Generally, monochrome models have better performance in low light compared to color equivalents. To view the details of a model’s imaging performance, look at detailed EMVA Imaging Performance document for the model. On the FLIR website, these can be found on “Camera Resources” link for each camera family: Oryx Resources, Blackfly S USB Resources, Blackfly S GigE Resources, Firefly Resources.
Combination of Factors
For applications that use both white light and epifluorescence, look for camera models that offer Sony’s new conversion gain feature, which provides the ability to optimize the sensor for high sensitivity or high saturation capacity. High conversion gain is ideal for low light environments, as read noise is minimized, yielding a low Absolute Sensitivity threshold perfect for detecting weak signals with short exposures. Low conversion gain is ideal for brightly lit conditions, as saturation capacity is maximized, yielding improved dynamic range. The maximum dynamic range will be limited by the 12-bit ADC.
For help with selecting the right cameras for your specific application, get in touch with one of our machine vision experts.
Choosing the right cameras
When choosing a camera, selecting a newer CMOS sensor is always a good starting point. Newer sensors typically offer greater performance (and may be lower in price). Also, if the application in question requires the purchase of many cameras over several years (for example, the ongoing manufacture of a diagnostic instrument), then it is critical to select a camera that is not at the end of its lifecycle—otherwise you will have to incur the cost of designing-in a replacement camera prematurely.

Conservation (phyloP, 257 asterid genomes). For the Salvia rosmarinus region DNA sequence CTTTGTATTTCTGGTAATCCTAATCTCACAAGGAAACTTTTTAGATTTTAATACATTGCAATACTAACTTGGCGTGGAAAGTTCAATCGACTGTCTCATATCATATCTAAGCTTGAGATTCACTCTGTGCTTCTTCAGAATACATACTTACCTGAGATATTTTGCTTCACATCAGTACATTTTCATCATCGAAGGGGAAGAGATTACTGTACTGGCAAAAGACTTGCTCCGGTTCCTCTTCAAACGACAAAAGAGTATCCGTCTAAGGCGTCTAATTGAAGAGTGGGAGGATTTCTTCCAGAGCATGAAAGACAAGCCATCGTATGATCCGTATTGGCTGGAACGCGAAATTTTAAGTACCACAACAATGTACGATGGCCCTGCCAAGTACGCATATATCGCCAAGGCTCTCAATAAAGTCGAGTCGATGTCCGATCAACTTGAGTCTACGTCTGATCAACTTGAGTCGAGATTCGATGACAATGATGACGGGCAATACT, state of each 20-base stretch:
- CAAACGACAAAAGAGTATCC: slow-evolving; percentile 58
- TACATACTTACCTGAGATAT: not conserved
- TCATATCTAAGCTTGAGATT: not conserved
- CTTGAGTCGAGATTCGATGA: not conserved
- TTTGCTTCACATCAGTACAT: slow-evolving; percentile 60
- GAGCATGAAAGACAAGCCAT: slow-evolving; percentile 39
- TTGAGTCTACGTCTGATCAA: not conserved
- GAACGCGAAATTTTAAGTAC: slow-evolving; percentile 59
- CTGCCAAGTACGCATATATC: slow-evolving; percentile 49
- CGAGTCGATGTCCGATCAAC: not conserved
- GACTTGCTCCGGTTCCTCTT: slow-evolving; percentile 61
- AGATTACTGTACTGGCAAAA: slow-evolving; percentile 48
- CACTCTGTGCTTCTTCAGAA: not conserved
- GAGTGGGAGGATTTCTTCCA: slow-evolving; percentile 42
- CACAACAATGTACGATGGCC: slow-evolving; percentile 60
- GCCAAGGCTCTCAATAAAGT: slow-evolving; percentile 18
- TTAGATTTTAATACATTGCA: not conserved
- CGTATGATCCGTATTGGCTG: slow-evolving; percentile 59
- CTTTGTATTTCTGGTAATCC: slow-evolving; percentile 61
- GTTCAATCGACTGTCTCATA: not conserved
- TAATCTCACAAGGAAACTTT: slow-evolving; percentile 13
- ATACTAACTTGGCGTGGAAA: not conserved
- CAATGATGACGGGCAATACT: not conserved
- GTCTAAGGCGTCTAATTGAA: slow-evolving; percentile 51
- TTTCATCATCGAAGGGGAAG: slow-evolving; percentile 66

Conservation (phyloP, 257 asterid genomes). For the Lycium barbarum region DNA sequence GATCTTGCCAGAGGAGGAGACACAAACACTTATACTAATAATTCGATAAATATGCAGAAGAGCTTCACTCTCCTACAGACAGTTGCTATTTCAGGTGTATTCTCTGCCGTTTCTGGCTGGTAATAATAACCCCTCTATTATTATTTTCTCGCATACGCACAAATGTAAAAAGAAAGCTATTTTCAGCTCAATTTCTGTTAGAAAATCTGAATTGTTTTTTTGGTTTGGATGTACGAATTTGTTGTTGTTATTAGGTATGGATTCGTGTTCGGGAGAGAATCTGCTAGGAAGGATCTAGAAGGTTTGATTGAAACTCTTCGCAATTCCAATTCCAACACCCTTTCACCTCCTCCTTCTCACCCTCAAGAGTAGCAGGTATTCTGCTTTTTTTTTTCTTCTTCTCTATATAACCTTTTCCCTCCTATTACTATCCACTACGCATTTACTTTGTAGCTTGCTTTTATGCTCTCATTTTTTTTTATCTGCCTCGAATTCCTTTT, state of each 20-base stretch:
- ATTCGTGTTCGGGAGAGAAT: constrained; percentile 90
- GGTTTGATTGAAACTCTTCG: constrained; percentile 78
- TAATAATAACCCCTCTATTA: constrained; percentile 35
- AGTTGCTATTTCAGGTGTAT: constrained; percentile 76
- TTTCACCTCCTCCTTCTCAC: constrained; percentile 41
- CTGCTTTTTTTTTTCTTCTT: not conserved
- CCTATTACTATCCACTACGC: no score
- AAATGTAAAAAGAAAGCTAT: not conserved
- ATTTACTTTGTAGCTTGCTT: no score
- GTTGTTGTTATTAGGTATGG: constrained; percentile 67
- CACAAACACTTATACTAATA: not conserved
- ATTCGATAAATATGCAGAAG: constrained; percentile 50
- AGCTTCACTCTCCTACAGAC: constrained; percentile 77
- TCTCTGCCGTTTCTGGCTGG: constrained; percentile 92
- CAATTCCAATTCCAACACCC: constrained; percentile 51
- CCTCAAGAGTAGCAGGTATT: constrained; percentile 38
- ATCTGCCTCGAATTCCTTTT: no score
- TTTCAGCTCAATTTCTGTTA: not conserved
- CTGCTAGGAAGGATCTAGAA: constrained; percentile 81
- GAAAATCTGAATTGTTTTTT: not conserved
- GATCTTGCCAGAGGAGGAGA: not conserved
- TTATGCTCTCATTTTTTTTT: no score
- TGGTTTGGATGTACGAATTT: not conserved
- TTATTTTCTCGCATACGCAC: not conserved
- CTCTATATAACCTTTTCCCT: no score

FLIR manufactures over 200 variants of machine vision cameras that broadly fit into three camera families that use the latest CMOS sensors: Blackfly S, Oryx, and Firefly.The Blackfly S camera family offers the broadest range of sensors, form factors, and interfaces. With every model offered in both USB3 and GigE variants, these cameras are extremely versatile and easy to incorporate during the design-in phase. Board level Blackfly S versions are miniaturized versions of our full featured cased variety and are particularly suited for space constrained and embedded applications. The wide range of features, great price to performance ratios, and resolutions up to 24MP makes them a preferred choice in biomedical and life science applications.
The Oryx camera family offers high resolution sensors paired with the fast 10GigE interface, enabling the capture of 4K resolution, 12-bit images at over 60FPS. Oryx’s 10GBASE-T interface is a proven and widely deployed standard that provides reliable image transfer at cable lengths over 50 meters on inexpensive CAT6A, or greater than 30 m on CAT5e.
The Firefly camera family offers a very small case form factor, light weight, low power, and low price. The Firefly DL model also has the capability to run a previously trained neural network that can be used for object detection or classification.
All FLIR machine vision color cameras provide the ability to customize color reproduction in the form of different white balancing options and the use of a unique color correction matrix, which is important in biomedical imaging where accuracy of colors can mean different things depending on visual human analysis for diagnosis vs. a machine readable format for data accuracy.
Additionally, the FLIR machine vision Blackfly S, Oryx, and Firefly camera families can be controlled and programmed using GenICam3 and the Spinnaker SDK which has been designed ground-up with ease of development and deployment in mind, ensuring we enable faster application development and testing.
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Note: This article was originally published on FLIR website.